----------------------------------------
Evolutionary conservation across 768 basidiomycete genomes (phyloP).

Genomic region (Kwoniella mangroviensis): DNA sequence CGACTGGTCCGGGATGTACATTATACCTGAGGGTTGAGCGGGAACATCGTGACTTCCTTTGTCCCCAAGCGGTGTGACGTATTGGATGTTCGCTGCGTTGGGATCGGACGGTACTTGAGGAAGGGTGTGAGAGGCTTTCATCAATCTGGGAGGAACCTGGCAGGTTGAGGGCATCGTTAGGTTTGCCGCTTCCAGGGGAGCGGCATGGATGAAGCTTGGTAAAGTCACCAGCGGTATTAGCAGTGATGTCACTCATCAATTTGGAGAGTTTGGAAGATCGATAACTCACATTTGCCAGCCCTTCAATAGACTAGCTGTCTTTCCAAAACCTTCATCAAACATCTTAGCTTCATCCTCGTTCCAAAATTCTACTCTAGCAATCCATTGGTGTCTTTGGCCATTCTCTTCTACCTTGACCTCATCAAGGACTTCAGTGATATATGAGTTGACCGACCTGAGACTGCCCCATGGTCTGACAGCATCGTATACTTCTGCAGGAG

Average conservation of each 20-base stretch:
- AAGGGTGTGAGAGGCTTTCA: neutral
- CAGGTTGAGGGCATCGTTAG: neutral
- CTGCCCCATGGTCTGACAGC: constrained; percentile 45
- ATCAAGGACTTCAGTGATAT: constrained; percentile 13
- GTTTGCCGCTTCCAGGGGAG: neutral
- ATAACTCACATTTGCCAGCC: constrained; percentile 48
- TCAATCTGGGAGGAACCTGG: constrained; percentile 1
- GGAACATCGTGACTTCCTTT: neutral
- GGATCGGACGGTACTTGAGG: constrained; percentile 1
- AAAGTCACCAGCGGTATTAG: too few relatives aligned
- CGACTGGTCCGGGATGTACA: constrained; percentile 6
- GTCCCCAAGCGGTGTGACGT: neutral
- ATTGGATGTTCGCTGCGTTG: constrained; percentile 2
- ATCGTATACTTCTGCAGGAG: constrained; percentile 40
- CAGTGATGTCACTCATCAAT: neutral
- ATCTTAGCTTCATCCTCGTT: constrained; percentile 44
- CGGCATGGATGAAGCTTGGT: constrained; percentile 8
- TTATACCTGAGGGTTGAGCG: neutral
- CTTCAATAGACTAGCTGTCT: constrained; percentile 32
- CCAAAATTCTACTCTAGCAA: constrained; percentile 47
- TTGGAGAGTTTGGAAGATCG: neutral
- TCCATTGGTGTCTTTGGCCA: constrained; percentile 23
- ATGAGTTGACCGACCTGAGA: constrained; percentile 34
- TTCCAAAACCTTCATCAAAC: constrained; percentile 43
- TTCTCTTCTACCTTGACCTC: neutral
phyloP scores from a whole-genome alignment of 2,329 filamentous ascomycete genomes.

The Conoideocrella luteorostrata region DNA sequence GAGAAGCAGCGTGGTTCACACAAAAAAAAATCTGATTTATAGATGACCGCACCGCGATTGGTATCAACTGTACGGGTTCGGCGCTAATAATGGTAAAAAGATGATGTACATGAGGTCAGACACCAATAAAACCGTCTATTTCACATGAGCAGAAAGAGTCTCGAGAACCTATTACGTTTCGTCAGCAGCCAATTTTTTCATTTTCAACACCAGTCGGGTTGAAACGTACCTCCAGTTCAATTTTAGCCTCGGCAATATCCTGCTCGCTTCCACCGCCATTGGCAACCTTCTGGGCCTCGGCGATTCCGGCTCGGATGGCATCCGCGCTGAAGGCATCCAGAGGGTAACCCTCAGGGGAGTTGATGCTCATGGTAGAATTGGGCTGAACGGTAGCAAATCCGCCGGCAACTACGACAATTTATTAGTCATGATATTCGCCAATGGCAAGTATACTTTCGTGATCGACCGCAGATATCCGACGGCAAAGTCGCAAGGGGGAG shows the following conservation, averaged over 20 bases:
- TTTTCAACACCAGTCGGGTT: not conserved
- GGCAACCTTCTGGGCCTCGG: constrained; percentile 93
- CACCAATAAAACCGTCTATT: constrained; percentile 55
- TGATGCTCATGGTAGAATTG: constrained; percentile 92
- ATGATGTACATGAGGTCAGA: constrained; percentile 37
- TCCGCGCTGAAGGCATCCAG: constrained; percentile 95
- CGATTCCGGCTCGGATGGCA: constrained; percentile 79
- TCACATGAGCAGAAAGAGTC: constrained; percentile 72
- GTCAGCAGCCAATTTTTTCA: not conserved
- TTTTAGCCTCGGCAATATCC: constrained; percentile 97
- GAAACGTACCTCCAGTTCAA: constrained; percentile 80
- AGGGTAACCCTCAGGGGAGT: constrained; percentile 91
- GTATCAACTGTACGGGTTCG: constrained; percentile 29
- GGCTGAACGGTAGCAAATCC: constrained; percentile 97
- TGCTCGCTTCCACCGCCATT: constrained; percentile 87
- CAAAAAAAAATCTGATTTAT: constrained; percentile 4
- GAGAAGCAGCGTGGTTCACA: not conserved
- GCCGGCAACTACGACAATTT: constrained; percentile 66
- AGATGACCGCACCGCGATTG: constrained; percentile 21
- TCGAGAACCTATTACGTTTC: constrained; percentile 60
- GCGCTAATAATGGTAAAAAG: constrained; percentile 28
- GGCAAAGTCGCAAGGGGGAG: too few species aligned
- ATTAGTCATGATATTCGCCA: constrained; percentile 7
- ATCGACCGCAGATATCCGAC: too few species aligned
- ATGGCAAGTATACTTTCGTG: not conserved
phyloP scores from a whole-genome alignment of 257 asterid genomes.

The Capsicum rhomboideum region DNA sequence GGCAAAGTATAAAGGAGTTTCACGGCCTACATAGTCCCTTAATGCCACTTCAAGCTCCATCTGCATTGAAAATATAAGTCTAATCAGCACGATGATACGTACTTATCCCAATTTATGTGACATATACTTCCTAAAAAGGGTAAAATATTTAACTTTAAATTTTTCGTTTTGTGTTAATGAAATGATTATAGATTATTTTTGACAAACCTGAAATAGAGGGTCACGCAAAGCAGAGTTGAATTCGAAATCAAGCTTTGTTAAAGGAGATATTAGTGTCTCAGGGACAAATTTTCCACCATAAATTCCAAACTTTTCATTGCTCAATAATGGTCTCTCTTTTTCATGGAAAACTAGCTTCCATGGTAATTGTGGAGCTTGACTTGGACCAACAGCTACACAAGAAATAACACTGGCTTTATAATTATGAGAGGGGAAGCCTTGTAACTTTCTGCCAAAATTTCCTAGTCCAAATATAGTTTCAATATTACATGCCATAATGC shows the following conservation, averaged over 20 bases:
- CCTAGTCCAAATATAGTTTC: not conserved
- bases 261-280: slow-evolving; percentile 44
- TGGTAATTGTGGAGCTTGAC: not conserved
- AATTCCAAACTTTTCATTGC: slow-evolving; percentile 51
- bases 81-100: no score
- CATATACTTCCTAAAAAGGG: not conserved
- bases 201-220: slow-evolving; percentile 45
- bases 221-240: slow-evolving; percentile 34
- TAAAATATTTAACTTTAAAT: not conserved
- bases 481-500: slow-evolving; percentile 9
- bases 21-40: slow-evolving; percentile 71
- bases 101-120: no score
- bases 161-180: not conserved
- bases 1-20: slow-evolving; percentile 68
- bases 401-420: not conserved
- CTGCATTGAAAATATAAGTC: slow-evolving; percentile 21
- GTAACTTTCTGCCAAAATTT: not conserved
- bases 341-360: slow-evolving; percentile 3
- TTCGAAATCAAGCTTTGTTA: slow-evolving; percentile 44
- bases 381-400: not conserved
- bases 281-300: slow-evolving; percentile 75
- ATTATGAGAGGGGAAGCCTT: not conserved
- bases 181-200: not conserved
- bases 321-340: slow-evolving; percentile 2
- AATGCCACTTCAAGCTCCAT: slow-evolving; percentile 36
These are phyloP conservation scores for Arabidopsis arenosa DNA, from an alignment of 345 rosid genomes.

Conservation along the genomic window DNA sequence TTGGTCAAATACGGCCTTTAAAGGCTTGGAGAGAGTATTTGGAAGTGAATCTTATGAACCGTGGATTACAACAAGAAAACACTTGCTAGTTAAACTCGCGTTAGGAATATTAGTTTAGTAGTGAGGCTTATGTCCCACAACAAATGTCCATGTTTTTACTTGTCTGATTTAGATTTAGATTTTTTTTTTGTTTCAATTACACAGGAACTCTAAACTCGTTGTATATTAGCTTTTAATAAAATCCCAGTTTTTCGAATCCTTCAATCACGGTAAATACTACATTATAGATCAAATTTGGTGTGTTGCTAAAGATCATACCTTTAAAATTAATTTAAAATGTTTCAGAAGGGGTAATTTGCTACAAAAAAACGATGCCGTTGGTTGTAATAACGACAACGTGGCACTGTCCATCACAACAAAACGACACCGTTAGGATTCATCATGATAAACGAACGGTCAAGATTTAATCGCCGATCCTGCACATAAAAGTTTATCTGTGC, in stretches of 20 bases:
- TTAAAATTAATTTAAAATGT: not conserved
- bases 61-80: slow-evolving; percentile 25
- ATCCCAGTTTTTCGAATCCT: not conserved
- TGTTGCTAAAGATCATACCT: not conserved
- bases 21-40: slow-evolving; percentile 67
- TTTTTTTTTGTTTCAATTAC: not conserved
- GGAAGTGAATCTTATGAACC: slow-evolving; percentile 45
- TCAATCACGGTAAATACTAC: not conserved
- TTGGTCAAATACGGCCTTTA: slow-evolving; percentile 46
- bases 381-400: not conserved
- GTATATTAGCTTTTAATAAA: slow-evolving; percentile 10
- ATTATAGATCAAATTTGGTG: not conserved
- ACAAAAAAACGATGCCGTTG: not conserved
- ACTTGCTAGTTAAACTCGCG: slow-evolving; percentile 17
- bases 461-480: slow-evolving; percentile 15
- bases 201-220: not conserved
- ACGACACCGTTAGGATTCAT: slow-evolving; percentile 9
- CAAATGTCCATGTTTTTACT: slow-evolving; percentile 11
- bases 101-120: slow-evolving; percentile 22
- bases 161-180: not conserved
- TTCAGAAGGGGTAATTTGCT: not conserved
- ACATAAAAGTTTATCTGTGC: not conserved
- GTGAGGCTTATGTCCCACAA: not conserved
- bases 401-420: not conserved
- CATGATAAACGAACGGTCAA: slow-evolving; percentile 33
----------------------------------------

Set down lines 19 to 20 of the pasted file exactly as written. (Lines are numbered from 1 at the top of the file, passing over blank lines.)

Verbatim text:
- ATCTTAGCTTCATCCTCGTT: constrained; percentile 44
- CGGCATGGATGAAGCTTGGT: constrained; percentile 8